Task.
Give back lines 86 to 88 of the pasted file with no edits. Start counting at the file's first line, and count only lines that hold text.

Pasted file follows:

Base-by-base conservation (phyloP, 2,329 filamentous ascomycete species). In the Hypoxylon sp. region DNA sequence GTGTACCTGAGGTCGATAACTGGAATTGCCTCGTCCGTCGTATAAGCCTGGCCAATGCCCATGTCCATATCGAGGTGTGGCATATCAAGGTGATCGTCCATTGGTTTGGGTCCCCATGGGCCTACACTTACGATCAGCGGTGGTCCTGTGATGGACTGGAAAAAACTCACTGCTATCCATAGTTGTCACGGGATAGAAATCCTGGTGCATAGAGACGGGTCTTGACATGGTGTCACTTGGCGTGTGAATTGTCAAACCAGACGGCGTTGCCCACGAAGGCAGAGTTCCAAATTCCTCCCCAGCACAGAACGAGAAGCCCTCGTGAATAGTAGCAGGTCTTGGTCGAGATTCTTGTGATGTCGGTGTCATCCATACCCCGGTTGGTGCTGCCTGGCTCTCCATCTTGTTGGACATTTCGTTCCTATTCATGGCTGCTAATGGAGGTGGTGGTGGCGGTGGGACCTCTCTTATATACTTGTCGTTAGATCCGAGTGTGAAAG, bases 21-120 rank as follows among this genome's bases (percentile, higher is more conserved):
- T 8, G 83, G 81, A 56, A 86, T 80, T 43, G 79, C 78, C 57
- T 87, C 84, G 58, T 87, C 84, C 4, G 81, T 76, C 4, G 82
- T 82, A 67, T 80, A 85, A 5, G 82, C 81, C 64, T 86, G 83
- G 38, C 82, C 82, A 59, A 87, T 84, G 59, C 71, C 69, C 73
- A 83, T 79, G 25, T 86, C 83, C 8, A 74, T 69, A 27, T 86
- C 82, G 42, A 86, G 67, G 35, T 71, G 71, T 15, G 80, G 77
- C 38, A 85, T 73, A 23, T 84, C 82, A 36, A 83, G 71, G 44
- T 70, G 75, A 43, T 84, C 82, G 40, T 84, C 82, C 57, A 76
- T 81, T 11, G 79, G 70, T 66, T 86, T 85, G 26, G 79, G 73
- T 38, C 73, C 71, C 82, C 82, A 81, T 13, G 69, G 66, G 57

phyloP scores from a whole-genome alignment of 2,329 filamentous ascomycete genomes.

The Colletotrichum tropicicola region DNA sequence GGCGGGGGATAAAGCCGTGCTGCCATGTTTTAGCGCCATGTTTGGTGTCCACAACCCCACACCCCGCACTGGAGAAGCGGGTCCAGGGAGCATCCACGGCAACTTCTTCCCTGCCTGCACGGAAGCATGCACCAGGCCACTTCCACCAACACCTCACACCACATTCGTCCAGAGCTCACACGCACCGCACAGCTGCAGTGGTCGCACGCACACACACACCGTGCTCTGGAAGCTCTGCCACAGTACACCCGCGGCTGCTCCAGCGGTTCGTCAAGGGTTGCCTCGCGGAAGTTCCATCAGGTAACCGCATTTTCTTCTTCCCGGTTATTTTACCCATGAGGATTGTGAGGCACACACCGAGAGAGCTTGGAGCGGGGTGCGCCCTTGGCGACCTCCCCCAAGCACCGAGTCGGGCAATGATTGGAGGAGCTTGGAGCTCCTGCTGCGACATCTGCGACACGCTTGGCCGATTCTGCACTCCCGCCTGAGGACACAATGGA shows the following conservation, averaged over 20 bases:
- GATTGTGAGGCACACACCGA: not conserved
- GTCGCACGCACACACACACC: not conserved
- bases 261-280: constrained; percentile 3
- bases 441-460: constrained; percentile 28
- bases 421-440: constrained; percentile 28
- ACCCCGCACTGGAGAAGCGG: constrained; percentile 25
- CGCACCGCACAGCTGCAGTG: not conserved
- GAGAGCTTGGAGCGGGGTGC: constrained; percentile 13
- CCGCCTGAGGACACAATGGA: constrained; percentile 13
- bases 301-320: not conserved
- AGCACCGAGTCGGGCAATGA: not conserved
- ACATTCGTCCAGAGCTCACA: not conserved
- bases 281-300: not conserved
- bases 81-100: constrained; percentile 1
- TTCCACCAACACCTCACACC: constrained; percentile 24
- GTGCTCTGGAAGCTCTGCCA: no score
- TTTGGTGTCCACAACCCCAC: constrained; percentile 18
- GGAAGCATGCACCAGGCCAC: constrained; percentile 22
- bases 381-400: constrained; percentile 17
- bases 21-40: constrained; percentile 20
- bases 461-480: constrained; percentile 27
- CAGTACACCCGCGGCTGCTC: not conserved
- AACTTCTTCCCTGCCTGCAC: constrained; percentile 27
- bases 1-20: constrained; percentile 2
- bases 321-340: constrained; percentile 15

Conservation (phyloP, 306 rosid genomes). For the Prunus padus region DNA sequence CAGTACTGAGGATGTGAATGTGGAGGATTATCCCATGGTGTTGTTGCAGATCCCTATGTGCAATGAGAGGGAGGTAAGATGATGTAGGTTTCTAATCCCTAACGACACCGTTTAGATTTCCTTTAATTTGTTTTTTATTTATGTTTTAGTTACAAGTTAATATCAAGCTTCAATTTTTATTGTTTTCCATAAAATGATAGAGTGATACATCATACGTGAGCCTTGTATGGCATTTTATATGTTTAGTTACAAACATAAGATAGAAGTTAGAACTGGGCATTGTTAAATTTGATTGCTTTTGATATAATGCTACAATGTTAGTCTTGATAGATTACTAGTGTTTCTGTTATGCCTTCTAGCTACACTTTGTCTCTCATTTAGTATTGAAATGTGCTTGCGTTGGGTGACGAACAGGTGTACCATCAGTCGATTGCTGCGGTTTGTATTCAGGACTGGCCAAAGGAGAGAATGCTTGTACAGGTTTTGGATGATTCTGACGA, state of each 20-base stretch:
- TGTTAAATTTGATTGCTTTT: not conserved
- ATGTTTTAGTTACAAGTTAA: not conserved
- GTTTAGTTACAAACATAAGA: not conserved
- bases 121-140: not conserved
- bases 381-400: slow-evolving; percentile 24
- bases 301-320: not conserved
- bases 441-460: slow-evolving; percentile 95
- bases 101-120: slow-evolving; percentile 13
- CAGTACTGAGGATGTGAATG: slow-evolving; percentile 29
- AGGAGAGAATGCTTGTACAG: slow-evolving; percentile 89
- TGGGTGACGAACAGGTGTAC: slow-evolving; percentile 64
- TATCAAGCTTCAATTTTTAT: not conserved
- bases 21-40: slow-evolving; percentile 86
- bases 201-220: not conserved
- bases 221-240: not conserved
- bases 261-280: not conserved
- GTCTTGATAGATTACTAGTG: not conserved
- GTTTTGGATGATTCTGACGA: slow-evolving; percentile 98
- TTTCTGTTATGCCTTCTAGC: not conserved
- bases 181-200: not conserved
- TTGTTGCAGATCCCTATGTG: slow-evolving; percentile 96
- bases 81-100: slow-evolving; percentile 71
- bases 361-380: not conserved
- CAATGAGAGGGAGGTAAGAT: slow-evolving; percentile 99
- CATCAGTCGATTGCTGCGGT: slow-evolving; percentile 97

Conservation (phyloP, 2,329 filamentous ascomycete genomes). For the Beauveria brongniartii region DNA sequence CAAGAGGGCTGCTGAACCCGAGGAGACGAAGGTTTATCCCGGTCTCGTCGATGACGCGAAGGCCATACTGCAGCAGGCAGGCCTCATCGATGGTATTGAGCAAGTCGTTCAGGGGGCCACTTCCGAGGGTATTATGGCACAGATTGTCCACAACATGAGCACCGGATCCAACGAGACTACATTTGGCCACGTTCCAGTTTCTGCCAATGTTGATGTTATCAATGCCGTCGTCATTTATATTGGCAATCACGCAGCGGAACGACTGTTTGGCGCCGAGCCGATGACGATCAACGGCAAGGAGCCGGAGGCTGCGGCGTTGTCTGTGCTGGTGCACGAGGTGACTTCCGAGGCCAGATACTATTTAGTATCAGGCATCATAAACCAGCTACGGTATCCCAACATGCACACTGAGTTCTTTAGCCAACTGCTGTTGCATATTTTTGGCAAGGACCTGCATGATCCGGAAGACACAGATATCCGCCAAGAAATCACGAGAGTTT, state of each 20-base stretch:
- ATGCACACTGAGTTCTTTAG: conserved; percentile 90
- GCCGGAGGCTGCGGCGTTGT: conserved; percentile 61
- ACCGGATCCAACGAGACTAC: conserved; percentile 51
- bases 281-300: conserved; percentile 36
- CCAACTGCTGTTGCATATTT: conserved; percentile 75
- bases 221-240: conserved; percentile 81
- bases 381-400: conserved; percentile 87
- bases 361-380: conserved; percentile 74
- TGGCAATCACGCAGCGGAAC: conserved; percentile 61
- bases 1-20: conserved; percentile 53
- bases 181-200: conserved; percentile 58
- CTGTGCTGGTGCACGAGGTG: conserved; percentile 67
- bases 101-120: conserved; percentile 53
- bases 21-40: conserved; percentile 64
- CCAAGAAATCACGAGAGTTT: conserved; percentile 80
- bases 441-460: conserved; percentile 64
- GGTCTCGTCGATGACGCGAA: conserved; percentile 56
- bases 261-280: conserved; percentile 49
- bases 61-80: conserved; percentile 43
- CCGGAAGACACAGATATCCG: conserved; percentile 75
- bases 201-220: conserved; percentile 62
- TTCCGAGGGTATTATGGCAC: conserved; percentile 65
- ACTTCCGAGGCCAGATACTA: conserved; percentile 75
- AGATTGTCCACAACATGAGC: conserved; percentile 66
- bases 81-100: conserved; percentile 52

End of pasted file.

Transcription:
- bases 201-220: conserved; percentile 62
- TTCCGAGGGTATTATGGCAC: conserved; percentile 65
- ACTTCCGAGGCCAGATACTA: conserved; percentile 75